Then came the industrial revolution, when human beings were imprisoned in factories and mills for almost all of their waking hours, treated as nothing more than objects of labour, working in appalling conditions for appalling wages, and usually dying at a young age.

Working conditions are far better now, at least in more economically developed parts of the world. But I think we still haven’t gone far enough in a positive direction.

We’re still living with the legacy of the industrial revolution, in thrall to a mistaken idea that work defines us and should be the primary pursuit of our lives. We’re still living as economic objects whose main value is what we can produce.

What’s the alternative, you might ask. If we didn’t work so hard, our economies would fail, and we would all be living in poverty. But this isn’t necessarily the case.

Less work, more sleep, better life

In continental Europe, working hours are significantly shorter than in the US and the UK, and productivity is actually higher. Countries like Holland and Denmark are more economically successful than the US or the UK. And not uncoincidentally, they also have higher levels of well-being.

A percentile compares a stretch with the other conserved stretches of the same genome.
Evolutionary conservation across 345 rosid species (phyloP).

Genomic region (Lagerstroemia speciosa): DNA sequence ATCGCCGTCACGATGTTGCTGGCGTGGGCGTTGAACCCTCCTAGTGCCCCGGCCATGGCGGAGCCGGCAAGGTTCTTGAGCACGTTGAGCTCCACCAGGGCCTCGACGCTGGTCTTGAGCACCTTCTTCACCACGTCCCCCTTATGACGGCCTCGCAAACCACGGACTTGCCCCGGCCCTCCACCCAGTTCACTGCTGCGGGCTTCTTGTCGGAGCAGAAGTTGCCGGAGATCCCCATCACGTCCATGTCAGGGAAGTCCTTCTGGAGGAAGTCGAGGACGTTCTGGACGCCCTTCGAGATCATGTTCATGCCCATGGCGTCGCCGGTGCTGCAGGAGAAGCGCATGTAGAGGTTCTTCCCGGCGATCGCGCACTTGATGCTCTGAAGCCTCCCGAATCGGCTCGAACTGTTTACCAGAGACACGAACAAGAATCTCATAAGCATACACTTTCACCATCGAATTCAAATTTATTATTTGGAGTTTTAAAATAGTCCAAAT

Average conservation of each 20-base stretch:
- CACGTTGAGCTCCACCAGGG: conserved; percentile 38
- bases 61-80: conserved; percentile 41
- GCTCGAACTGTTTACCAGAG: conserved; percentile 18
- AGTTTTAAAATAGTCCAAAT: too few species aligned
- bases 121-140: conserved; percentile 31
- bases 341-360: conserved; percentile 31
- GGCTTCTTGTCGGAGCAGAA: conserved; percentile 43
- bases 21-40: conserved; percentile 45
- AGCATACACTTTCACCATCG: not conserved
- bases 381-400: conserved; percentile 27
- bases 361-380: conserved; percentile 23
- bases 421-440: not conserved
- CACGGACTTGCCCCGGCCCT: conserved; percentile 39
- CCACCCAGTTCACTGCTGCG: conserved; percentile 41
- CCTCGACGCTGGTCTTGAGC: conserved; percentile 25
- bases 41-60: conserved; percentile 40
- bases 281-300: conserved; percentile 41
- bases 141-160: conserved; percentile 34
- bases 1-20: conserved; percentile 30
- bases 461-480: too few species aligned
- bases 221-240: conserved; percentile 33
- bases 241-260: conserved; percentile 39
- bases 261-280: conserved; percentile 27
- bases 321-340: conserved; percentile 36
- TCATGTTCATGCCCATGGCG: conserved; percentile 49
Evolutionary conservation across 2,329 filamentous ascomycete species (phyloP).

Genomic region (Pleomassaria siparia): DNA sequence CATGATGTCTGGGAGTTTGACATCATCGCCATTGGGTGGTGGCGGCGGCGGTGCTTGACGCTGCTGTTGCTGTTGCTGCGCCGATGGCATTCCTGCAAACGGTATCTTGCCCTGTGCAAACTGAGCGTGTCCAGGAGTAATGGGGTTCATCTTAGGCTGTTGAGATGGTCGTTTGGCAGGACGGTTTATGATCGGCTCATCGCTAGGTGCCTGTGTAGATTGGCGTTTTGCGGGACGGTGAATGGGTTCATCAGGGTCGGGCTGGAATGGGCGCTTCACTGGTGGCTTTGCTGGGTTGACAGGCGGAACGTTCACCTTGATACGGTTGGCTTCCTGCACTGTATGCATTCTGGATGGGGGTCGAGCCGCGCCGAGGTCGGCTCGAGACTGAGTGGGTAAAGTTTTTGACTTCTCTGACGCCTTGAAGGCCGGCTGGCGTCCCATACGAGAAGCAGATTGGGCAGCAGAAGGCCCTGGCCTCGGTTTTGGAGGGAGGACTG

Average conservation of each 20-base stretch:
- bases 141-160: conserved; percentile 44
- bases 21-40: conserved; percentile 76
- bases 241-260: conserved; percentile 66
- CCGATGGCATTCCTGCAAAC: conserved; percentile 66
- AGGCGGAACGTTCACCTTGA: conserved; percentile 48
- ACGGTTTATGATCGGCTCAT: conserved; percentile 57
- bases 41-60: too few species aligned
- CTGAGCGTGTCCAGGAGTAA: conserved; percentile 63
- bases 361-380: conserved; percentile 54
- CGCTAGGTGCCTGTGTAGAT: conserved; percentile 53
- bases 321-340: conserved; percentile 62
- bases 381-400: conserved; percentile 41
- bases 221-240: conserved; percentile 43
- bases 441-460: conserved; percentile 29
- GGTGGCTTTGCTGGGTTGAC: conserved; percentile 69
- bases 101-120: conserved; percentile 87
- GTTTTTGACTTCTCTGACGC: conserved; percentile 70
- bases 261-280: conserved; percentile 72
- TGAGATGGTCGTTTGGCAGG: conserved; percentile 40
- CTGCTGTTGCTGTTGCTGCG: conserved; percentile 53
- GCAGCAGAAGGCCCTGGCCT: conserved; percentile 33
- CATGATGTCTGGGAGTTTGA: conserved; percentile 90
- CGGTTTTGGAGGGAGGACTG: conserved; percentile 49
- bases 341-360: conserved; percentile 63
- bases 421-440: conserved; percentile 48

Working less does not mean economic failure. In fact, the opposite may be true. It may be that longer working hours just make people tired and resentful, and therefore less productive. There is also evidence that too much work impairs our health, leading to poor sleep and an increased risk of conditions such as heart disease and type 2 diabetes.

Crucially, working less has many psychological benefits. It means less stress and anxiety. It means better relationships, because we spend time with our loved ones, and have more energy to give them.

This shows a woman sitting at a computer
Working less also enables us to experience the joys of doing nothing in particular. Image is in the public domain.

It also gives us more opportunity to live authentically through following our own innate interests, so that we spend more time in the positive state that psychologists call “flow” (when we are intensely absorbed in enjoyable activities). We have more time and energy to nurture our creativity, which also leads to a more meaningful and purposeful life.

Working less also enables us to experience the joys of doing nothing in particular. In my research, one of my areas of interest is individuals who undergo a life transformation following periods of intense turmoil or stress, or a close encounter with death. I call this “post-traumatic transformation”.